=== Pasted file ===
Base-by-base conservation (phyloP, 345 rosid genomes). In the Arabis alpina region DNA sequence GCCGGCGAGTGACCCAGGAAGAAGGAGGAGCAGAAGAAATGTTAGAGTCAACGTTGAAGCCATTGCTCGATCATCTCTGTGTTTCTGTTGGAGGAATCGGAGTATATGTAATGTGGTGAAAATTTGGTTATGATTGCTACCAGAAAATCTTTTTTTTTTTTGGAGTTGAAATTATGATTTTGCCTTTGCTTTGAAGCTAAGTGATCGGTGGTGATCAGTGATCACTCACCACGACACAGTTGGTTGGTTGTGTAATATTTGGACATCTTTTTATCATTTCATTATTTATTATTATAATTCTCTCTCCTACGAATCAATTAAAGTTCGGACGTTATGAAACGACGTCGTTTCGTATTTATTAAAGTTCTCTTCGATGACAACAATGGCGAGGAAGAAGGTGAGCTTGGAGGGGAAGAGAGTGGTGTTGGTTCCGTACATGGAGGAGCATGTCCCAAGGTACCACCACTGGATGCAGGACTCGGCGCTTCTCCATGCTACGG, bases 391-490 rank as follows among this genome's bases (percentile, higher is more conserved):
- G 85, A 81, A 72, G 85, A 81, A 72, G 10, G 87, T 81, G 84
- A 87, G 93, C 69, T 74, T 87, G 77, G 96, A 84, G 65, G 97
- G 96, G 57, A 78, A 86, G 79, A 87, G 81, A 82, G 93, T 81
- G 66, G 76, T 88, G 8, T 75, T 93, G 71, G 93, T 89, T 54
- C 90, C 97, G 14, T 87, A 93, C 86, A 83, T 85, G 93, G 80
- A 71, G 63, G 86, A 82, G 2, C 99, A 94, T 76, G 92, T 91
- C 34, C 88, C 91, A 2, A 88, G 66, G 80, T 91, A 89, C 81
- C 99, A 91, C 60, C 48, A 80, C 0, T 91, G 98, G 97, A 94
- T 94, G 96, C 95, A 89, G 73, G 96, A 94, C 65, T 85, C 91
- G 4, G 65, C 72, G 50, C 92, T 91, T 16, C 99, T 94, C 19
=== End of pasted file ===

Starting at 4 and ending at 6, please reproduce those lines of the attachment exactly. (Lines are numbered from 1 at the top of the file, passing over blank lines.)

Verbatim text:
- G 96, G 57, A 78, A 86, G 79, A 87, G 81, A 82, G 93, T 81
- G 66, G 76, T 88, G 8, T 75, T 93, G 71, G 93, T 89, T 54
- C 90, C 97, G 14, T 87, A 93, C 86, A 83, T 85, G 93, G 80